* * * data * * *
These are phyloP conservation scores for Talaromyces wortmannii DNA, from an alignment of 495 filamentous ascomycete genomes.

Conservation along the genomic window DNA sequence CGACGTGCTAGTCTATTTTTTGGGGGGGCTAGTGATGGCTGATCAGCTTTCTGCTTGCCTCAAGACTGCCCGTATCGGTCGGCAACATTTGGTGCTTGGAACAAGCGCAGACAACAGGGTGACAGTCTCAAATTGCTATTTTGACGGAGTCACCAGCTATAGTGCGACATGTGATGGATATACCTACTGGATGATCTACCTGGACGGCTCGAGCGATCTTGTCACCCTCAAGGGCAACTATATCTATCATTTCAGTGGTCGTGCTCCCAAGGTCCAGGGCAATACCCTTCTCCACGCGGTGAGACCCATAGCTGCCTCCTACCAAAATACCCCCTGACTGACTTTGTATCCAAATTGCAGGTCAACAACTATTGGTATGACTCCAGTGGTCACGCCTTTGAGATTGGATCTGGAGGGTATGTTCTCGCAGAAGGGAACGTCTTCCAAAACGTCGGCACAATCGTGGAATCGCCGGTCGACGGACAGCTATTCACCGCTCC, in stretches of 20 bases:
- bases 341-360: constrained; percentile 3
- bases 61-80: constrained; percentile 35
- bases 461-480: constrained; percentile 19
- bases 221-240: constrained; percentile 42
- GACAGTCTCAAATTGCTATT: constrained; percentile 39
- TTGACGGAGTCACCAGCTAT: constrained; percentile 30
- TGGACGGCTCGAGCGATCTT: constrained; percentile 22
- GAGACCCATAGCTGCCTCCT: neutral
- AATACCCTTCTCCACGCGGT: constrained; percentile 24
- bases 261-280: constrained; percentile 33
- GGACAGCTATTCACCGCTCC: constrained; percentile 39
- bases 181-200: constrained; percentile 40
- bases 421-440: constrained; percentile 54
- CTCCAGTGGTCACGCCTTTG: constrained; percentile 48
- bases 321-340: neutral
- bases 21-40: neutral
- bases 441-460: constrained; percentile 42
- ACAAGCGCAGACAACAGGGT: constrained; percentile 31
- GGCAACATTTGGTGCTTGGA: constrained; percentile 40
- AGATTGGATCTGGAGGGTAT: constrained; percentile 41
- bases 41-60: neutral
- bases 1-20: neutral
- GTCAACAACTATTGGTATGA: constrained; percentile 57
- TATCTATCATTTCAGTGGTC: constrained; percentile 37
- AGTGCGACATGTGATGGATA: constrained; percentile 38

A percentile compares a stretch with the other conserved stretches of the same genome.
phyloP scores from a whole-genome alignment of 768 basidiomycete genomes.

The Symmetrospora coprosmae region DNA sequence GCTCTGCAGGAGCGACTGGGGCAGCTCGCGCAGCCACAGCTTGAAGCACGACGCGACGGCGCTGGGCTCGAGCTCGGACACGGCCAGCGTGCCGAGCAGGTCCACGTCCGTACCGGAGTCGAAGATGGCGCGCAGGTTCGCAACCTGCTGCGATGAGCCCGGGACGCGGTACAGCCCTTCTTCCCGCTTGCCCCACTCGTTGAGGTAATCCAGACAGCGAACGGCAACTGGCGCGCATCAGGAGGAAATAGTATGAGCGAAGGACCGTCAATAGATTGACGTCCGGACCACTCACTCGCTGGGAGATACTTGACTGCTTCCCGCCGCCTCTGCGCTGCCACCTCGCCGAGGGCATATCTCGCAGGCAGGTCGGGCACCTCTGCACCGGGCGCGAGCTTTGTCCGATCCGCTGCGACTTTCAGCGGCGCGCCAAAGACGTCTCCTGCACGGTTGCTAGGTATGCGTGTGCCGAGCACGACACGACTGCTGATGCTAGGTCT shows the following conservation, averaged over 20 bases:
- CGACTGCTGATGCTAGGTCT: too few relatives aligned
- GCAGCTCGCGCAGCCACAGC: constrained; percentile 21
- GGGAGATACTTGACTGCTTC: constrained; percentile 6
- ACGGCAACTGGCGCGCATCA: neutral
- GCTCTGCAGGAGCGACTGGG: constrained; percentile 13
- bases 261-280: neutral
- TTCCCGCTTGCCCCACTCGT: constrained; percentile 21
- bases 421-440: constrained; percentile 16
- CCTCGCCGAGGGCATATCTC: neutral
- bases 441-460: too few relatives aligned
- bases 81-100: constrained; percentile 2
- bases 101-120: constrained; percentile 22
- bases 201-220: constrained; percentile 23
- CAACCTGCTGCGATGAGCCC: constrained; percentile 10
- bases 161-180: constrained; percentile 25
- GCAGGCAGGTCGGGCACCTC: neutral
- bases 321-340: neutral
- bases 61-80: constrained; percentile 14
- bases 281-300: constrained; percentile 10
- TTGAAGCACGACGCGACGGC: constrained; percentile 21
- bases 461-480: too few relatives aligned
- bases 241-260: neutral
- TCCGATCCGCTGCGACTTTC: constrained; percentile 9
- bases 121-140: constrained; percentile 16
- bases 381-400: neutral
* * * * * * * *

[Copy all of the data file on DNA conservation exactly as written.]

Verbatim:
These are phyloP conservation scores for Talaromyces wortmannii DNA, from an alignment of 495 filamentous ascomycete genomes.

Conservation along the genomic window DNA sequence CGACGTGCTAGTCTATTTTTTGGGGGGGCTAGTGATGGCTGATCAGCTTTCTGCTTGCCTCAAGACTGCCCGTATCGGTCGGCAACATTTGGTGCTTGGAACAAGCGCAGACAACAGGGTGACAGTCTCAAATTGCTATTTTGACGGAGTCACCAGCTATAGTGCGACATGTGATGGATATACCTACTGGATGATCTACCTGGACGGCTCGAGCGATCTTGTCACCCTCAAGGGCAACTATATCTATCATTTCAGTGGTCGTGCTCCCAAGGTCCAGGGCAATACCCTTCTCCACGCGGTGAGACCCATAGCTGCCTCCTACCAAAATACCCCCTGACTGACTTTGTATCCAAATTGCAGGTCAACAACTATTGGTATGACTCCAGTGGTCACGCCTTTGAGATTGGATCTGGAGGGTATGTTCTCGCAGAAGGGAACGTCTTCCAAAACGTCGGCACAATCGTGGAATCGCCGGTCGACGGACAGCTATTCACCGCTCC, in stretches of 20 bases:
- bases 341-360: constrained; percentile 3
- bases 61-80: constrained; percentile 35
- bases 461-480: constrained; percentile 19
- bases 221-240: constrained; percentile 42
- GACAGTCTCAAATTGCTATT: constrained; percentile 39
- TTGACGGAGTCACCAGCTAT: constrained; percentile 30
- TGGACGGCTCGAGCGATCTT: constrained; percentile 22
- GAGACCCATAGCTGCCTCCT: neutral
- AATACCCTTCTCCACGCGGT: constrained; percentile 24
- bases 261-280: constrained; percentile 33
- GGACAGCTATTCACCGCTCC: constrained; percentile 39
- bases 181-200: constrained; percentile 40
- bases 421-440: constrained; percentile 54
- CTCCAGTGGTCACGCCTTTG: constrained; percentile 48
- bases 321-340: neutral
- bases 21-40: neutral
- bases 441-460: constrained; percentile 42
- ACAAGCGCAGACAACAGGGT: constrained; percentile 31
- GGCAACATTTGGTGCTTGGA: constrained; percentile 40
- AGATTGGATCTGGAGGGTAT: constrained; percentile 41
- bases 41-60: neutral
- bases 1-20: neutral
- GTCAACAACTATTGGTATGA: constrained; percentile 57
- TATCTATCATTTCAGTGGTC: constrained; percentile 37
- AGTGCGACATGTGATGGATA: constrained; percentile 38

A percentile compares a stretch with the other conserved stretches of the same genome.
phyloP scores from a whole-genome alignment of 768 basidiomycete genomes.

The Symmetrospora coprosmae region DNA sequence GCTCTGCAGGAGCGACTGGGGCAGCTCGCGCAGCCACAGCTTGAAGCACGACGCGACGGCGCTGGGCTCGAGCTCGGACACGGCCAGCGTGCCGAGCAGGTCCACGTCCGTACCGGAGTCGAAGATGGCGCGCAGGTTCGCAACCTGCTGCGATGAGCCCGGGACGCGGTACAGCCCTTCTTCCCGCTTGCCCCACTCGTTGAGGTAATCCAGACAGCGAACGGCAACTGGCGCGCATCAGGAGGAAATAGTATGAGCGAAGGACCGTCAATAGATTGACGTCCGGACCACTCACTCGCTGGGAGATACTTGACTGCTTCCCGCCGCCTCTGCGCTGCCACCTCGCCGAGGGCATATCTCGCAGGCAGGTCGGGCACCTCTGCACCGGGCGCGAGCTTTGTCCGATCCGCTGCGACTTTCAGCGGCGCGCCAAAGACGTCTCCTGCACGGTTGCTAGGTATGCGTGTGCCGAGCACGACACGACTGCTGATGCTAGGTCT shows the following conservation, averaged over 20 bases:
- CGACTGCTGATGCTAGGTCT: too few relatives aligned
- GCAGCTCGCGCAGCCACAGC: constrained; percentile 21
- GGGAGATACTTGACTGCTTC: constrained; percentile 6
- ACGGCAACTGGCGCGCATCA: neutral
- GCTCTGCAGGAGCGACTGGG: constrained; percentile 13
- bases 261-280: neutral
- TTCCCGCTTGCCCCACTCGT: constrained; percentile 21
- bases 421-440: constrained; percentile 16
- CCTCGCCGAGGGCATATCTC: neutral
- bases 441-460: too few relatives aligned
- bases 81-100: constrained; percentile 2
- bases 101-120: constrained; percentile 22
- bases 201-220: constrained; percentile 23
- CAACCTGCTGCGATGAGCCC: constrained; percentile 10
- bases 161-180: constrained; percentile 25
- GCAGGCAGGTCGGGCACCTC: neutral
- bases 321-340: neutral
- bases 61-80: constrained; percentile 14
- bases 281-300: constrained; percentile 10
- TTGAAGCACGACGCGACGGC: constrained; percentile 21
- bases 461-480: too few relatives aligned
- bases 241-260: neutral
- TCCGATCCGCTGCGACTTTC: constrained; percentile 9
- bases 121-140: constrained; percentile 16
- bases 381-400: neutral